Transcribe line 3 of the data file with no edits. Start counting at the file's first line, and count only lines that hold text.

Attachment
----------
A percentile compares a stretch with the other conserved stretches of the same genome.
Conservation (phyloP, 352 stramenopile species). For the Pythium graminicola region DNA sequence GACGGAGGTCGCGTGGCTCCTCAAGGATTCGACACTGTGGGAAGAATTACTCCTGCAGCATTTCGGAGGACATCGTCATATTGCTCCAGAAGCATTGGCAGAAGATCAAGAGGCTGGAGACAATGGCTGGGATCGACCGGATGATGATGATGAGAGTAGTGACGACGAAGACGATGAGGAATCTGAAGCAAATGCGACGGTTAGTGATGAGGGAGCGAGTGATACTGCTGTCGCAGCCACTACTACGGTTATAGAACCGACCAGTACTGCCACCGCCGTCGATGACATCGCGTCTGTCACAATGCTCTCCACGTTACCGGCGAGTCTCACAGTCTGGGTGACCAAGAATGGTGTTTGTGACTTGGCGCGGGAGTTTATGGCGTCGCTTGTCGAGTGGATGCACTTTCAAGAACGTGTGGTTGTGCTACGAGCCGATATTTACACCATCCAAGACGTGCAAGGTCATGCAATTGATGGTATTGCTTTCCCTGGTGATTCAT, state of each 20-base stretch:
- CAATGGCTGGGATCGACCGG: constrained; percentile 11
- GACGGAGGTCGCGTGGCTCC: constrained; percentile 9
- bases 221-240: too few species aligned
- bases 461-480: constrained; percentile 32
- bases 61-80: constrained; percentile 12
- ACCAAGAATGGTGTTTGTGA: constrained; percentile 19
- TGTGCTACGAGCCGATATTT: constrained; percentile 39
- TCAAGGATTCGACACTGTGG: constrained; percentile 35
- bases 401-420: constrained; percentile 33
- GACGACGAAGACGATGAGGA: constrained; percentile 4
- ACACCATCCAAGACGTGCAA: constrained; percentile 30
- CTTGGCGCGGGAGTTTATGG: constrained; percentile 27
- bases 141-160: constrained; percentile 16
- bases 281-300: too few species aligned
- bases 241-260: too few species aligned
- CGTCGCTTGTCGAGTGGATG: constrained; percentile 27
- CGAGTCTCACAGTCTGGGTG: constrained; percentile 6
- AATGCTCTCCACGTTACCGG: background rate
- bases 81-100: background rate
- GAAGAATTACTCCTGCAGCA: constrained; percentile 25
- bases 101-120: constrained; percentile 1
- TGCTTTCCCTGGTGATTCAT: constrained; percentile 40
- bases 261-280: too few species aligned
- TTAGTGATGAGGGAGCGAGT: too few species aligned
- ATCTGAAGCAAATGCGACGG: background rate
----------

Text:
- CAATGGCTGGGATCGACCGG: constrained; percentile 11